Ousmane's LMMS Card Enables Faster Aid in Mali
In emergency contexts like Mali, due to long-term conflict, the delivery of aid to vulnerable people fleeing insecurity is essential. In the midst of all the challenges and complex environment, how does a humanitarian organisation like World Vision ensure that humanitarian relief reaches the right people.
Last Mile Mobile Solutions (LMMS) developed by World Vision since 2008 in collaboration with the IT industry is a technology solution design to deliver effective and accountable humanitarian services, and offers several solutions.
Ousmane Tall, an 82 years old blind father of 13 children, forced to flee conflict in the central region of Mali, can easily attest to that.
“I was not born blind. Seven years ago I lost my sight due to an eye strain for which the doctors have not found a cure, in spite of going through several treatments”.
In the past, Ousmane was a farmer, herder, and the head of a large wealthy family. Despite his sight loss, he continued to enjoy the gains from his hard work. Back home, old Ousmane was married to three women. Now only one remains, as the others passed away a few years ago before the crisis.
Registration Process Includes Beneficiary LMMS Card
A resident of Bankass, (in the Mopti region of the country) Ousmane left everything behind to flee with his family to Bamako. The continued violence and brutality, in the Bankass district, did not allow him to live there, as he explained. “When we arrived in Bamako we first stayed in an internal displaced site for a few days. As soon as I learned that several of my relatives were in the current site I tried to join. Because for me adaptation is easier with the people with whom we had to cohabit in the past”. Added the old man.
“Upon my arrival to Senou site, I was fortunate to be among those the World Vision team registered to receive food. During the registration process, I was given a beneficiary card and I was told that no one could, get food in my place. Before receiving food, I used to go out to beg for food in the streets of Bamako –the Malian Capital-, to feed my family. Sometimes I would come home empty-handed. It was difficult for me to know that my children will starve all day. ’’ Ousmane told us.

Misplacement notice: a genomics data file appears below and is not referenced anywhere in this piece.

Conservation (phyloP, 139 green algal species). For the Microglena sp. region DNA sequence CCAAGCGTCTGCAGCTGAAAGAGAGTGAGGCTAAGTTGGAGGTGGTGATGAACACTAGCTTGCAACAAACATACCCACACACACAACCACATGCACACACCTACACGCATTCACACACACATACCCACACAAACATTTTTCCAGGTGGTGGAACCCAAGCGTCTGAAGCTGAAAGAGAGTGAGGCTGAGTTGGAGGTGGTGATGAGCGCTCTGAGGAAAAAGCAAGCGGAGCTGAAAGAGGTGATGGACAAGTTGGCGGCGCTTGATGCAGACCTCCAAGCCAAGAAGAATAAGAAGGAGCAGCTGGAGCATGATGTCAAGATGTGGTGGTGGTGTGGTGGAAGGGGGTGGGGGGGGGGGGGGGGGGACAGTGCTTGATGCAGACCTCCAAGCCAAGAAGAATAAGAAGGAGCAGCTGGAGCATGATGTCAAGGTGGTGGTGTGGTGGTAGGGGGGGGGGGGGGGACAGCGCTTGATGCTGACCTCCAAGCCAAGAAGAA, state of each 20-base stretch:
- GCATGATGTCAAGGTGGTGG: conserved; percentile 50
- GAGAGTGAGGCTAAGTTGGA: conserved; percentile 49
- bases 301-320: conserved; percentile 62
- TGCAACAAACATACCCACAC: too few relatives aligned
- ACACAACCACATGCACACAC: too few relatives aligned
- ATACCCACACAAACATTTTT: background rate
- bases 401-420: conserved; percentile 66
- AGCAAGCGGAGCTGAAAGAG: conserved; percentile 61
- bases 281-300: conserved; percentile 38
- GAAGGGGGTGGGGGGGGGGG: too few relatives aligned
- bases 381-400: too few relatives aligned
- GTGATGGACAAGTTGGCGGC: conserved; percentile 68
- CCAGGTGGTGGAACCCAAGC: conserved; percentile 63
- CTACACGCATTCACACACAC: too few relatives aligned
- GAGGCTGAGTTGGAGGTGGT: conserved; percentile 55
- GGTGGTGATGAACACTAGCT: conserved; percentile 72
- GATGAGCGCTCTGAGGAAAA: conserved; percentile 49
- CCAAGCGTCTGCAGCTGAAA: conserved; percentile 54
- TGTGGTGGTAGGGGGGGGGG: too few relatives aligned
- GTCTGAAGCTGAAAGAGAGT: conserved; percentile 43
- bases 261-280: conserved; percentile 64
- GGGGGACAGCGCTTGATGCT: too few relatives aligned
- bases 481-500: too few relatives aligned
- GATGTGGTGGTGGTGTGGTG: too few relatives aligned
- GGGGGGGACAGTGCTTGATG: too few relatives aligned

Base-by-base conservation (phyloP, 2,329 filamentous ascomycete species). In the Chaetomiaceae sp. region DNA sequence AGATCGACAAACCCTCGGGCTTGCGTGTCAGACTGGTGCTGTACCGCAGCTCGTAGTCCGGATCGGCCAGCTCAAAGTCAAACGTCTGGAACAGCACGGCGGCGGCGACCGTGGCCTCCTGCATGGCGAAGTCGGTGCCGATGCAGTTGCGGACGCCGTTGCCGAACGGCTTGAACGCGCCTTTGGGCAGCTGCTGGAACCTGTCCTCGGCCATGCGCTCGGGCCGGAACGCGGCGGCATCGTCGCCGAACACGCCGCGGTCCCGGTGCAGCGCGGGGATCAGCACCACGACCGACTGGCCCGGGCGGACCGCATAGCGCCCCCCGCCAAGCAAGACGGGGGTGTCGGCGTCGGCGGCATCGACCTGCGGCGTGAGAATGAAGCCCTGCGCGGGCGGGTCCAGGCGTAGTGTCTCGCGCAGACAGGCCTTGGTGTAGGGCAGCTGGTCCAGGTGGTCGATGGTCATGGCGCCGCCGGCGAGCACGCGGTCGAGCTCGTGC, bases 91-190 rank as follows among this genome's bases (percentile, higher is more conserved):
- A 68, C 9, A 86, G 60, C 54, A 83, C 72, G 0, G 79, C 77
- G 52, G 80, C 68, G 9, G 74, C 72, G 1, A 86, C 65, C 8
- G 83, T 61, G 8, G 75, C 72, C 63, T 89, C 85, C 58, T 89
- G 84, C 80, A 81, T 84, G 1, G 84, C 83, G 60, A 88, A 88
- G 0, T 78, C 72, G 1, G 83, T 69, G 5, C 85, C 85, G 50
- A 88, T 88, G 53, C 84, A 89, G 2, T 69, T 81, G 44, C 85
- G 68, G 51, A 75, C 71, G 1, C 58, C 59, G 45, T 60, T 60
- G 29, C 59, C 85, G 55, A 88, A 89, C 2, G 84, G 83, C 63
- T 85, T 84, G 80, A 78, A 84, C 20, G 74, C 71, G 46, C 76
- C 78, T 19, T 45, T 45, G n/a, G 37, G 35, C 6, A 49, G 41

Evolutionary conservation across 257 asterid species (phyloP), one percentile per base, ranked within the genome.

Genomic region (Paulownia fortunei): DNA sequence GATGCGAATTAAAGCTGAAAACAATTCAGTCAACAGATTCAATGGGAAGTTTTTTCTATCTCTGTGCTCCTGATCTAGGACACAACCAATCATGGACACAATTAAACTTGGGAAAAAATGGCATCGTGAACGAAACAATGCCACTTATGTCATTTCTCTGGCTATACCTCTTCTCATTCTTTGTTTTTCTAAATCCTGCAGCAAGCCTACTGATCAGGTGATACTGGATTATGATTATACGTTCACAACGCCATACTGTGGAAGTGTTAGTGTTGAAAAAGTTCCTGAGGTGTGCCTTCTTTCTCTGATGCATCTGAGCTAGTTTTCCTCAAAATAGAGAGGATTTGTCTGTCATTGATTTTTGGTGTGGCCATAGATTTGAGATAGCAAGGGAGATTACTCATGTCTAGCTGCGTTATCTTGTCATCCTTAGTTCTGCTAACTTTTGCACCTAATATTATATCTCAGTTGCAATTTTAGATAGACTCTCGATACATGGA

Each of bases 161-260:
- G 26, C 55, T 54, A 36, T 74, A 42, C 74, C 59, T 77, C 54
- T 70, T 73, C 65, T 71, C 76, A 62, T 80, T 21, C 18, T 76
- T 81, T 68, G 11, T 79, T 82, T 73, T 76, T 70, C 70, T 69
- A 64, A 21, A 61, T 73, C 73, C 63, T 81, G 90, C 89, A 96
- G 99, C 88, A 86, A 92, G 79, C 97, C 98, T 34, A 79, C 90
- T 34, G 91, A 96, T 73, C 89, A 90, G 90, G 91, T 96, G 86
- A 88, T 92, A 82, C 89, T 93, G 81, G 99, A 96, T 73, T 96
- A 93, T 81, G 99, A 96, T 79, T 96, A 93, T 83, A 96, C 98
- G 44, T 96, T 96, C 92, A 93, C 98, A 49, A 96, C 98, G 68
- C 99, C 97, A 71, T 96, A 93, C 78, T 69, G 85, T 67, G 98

Efficient Registration and Distribution Provide Respect
“I was overjoyed when I heard of the arrival of food. I did not think we would be served that quickly, because everybody was in the same situation. People like me were served first at the food distribution site. For the first time I felt considered and respected.
My wife asked me to give my card –LMMS Card– to them to receive a two months food voucher. It was the happiest day of my life since I left Bankass. I received 100 kilograms of rice, two large bags of milk powder, a pack of pasta, and two bottles of cooking oil. In a later distribution, I received four blankets for my family “.
“After the first distribution, I understood the importance of being registered and benefiting from an LMMS card.
Because of my handicap, I presented myself with my wife as a witness to be able to take my donation.
This is truly an efficient system. I understood that it is difficult to use another person’s card to get a food ration or other kind of aid, unless a witness or a member of the community confirms your identity. My wife keeps my card in a safe in place “.
Ousmane and his family are among 260 internal displace families due to conflict in the central region of Mali, which benefited from two months of food assistance. “Here I am safe and thanks to World Vision, I have three meals per day”.
Unfortunately, given the size of the family, they will soon run out of food. Being conscious of that, Ousmane sent his older children to work outside the site and he continued to beg to be able to put food on the table every day. “I appeal to all generous people to support us because we are in this situation against our will. My dearest wish is for the conflict to end, so I can return home because there, is where I want to end my last days”. Says Ousmane holding his stick firmly to stand up.
Produced by: Isaac P. Sogoba, Communications Coordinator WV Mali